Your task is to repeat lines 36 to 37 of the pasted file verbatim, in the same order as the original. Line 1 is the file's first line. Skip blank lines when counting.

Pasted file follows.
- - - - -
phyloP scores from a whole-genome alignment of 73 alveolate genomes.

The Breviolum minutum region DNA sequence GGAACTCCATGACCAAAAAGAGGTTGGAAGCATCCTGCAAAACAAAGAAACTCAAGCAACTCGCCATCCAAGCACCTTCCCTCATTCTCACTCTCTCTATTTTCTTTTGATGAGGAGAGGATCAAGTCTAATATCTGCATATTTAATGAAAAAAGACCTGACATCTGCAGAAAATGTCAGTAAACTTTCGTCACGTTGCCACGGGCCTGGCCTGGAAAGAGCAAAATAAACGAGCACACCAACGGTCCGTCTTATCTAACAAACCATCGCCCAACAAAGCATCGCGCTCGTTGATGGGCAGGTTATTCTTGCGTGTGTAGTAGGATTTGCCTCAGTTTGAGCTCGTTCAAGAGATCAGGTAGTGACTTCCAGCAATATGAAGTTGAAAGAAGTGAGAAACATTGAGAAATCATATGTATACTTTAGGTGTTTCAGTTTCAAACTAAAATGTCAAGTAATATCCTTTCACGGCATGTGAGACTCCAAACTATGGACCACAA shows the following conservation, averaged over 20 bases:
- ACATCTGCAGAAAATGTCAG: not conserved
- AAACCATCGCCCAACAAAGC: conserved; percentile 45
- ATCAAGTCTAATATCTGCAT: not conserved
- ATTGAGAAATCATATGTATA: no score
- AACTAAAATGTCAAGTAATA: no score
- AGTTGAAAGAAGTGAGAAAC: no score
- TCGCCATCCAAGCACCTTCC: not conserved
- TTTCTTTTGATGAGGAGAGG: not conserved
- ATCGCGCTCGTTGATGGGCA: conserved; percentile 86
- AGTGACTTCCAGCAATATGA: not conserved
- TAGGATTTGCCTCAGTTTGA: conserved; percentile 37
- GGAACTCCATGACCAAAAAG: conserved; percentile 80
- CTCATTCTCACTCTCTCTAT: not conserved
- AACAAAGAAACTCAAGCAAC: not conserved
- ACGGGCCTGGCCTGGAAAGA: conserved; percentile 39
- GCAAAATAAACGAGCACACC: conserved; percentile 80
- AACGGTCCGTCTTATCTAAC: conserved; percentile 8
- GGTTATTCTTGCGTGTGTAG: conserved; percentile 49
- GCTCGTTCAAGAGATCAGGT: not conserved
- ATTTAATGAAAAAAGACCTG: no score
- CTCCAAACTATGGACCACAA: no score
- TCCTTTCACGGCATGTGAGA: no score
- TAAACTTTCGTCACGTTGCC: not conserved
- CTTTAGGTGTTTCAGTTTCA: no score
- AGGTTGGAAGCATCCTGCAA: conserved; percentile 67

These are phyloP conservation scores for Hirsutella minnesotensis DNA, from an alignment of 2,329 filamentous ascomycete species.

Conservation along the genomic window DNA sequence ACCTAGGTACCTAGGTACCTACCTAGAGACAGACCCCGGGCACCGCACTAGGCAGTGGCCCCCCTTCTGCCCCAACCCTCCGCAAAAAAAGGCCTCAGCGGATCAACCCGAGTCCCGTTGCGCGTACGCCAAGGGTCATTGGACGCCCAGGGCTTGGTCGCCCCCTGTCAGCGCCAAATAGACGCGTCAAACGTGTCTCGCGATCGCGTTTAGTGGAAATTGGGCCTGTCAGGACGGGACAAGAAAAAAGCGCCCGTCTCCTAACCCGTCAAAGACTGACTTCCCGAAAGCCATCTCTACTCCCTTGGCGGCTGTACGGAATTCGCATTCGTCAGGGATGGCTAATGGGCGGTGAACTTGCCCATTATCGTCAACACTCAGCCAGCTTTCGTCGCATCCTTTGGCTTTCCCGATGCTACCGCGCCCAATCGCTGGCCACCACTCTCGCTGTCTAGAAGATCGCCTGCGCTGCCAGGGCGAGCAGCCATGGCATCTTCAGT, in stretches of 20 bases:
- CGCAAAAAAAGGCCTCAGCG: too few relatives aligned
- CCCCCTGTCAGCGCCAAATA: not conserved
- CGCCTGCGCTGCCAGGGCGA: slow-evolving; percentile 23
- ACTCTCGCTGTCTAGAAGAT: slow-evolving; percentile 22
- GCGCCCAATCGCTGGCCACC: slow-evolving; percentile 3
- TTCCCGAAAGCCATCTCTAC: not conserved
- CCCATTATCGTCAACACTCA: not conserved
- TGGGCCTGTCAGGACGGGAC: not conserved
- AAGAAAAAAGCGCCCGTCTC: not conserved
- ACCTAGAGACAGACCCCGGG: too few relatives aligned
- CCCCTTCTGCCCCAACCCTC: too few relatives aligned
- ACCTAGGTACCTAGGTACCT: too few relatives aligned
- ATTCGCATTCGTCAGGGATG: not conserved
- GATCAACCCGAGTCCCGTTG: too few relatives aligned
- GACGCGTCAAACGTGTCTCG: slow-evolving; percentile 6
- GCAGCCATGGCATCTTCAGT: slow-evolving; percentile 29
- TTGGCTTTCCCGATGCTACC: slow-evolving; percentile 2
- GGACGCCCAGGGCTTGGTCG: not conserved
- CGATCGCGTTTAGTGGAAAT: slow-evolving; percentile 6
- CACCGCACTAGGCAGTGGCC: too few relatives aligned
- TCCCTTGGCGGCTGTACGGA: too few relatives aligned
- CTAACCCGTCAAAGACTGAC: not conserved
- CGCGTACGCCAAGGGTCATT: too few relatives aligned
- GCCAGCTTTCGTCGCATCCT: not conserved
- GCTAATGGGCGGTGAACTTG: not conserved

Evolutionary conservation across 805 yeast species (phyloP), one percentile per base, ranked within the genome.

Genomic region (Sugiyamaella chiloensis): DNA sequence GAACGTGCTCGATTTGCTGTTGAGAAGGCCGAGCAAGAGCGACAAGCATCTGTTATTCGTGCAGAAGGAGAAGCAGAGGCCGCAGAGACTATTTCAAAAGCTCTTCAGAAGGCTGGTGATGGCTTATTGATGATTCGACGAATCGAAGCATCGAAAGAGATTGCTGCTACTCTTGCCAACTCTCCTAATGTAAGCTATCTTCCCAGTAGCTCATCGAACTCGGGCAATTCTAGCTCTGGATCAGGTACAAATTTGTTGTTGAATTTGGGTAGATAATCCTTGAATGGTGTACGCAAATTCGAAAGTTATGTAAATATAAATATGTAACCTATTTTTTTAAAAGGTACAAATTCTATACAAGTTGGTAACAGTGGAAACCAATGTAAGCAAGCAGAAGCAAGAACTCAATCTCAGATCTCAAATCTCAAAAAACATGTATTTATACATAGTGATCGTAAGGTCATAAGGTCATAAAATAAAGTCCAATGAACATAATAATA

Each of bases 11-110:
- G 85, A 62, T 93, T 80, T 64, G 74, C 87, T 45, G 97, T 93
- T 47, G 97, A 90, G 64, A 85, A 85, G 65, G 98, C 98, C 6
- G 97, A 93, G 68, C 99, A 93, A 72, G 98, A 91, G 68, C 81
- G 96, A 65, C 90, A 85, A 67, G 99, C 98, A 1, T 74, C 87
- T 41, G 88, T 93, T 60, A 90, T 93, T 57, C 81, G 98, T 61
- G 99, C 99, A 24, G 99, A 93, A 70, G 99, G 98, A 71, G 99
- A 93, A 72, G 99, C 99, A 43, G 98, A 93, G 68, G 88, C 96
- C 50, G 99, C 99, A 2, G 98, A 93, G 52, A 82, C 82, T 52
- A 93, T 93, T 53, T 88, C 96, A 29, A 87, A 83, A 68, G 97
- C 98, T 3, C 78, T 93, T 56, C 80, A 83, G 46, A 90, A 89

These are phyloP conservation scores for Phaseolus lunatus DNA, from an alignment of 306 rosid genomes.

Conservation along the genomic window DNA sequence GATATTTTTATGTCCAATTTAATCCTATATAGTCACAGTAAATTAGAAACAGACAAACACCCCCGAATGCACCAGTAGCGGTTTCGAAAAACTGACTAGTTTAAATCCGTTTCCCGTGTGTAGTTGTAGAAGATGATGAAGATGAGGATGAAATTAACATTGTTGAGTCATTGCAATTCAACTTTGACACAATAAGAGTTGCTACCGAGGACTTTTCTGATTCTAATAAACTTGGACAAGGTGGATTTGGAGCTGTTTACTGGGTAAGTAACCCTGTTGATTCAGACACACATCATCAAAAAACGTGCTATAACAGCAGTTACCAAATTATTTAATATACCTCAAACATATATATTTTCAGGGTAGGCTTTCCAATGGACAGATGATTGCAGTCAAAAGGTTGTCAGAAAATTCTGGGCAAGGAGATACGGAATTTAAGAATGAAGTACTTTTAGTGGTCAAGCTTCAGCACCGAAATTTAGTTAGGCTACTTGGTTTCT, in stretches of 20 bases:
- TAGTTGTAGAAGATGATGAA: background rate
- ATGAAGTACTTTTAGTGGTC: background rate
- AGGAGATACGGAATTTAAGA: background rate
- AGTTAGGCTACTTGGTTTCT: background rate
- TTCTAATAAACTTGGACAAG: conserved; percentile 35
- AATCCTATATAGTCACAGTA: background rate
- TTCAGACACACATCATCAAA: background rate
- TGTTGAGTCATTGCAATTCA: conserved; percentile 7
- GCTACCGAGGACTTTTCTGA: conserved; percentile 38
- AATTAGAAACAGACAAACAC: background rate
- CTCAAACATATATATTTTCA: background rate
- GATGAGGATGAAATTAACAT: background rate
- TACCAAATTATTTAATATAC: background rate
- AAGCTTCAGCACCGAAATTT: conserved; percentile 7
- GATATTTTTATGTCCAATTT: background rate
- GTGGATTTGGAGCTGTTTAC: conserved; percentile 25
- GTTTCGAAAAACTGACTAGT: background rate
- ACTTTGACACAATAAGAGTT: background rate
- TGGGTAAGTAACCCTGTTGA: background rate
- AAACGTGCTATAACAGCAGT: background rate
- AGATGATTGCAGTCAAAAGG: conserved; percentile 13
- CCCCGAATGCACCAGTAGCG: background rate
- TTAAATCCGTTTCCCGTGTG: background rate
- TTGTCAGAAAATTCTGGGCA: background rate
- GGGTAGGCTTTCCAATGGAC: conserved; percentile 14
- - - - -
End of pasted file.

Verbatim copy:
- CCCATTATCGTCAACACTCA: not conserved
- TGGGCCTGTCAGGACGGGAC: not conserved